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Baal

Possessor, lord. The Sun-god and the male or generative principle in nature. He was worshipped with different ideas and rites (compare the plural Baalim) in different places: in Phoenicia as Baal (1 Kgs. 16:31); by Moabites, etc., as Baal-peor (Num. 25:1–3, 17–18); at Shechem as Baal-berith (Judg. 8:33; 9:4); at Ekron as Baal-zebub (2 Kgs. 1:2). Baal is by some identified with Bel of Babylon and Zeus of Greece. The word Baal expresses the relation between lord and slave. Becoming utterly abominable from its associations, its use was abjured and Bosheth (shame) was substituted in names compounded with it. (Compare Ishbosheth and Jerubbesheth, which was also a name for Gideon.) The prophets call Baal “the Shame” (Jer. 11:13; Hosea 9:10). Ashtoreth was the goddess generally worshipped along with Baal.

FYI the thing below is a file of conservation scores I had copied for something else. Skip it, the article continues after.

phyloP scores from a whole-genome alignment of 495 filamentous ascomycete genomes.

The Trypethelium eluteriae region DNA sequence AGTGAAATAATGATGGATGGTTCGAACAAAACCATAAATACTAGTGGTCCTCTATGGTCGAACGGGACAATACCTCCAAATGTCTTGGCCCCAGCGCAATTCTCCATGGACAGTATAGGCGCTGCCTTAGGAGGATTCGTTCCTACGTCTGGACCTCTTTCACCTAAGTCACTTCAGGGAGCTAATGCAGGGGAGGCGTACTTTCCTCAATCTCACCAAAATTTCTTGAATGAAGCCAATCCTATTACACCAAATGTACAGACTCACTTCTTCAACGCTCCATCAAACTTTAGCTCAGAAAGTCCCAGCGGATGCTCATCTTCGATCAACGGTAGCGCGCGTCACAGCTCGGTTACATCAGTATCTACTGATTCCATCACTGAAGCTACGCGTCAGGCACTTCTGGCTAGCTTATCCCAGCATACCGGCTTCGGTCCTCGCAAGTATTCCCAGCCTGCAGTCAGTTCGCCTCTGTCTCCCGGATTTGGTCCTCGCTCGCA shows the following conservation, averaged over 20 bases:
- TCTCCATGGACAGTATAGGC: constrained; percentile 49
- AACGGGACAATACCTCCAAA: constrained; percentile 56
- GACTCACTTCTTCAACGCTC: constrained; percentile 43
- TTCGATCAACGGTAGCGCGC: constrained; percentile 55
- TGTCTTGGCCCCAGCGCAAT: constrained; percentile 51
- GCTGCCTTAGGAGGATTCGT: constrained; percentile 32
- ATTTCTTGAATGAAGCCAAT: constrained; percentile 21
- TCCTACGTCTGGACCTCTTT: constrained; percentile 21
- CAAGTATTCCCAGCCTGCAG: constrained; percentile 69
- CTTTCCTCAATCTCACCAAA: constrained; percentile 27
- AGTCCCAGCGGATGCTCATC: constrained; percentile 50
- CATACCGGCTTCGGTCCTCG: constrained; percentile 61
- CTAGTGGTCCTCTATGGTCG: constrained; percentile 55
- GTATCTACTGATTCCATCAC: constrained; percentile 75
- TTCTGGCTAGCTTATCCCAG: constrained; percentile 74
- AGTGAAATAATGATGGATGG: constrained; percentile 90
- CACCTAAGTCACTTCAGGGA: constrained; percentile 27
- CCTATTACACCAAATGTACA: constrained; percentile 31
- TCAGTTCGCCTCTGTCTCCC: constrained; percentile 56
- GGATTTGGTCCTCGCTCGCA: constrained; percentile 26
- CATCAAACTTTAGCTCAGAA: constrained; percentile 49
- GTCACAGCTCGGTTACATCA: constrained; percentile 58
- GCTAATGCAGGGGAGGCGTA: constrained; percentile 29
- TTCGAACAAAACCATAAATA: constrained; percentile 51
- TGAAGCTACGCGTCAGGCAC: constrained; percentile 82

Compounds of Baal with a second word denote (1) an attribute of the god, (2) the place or manner of his worship, or (3) something that a place possesses.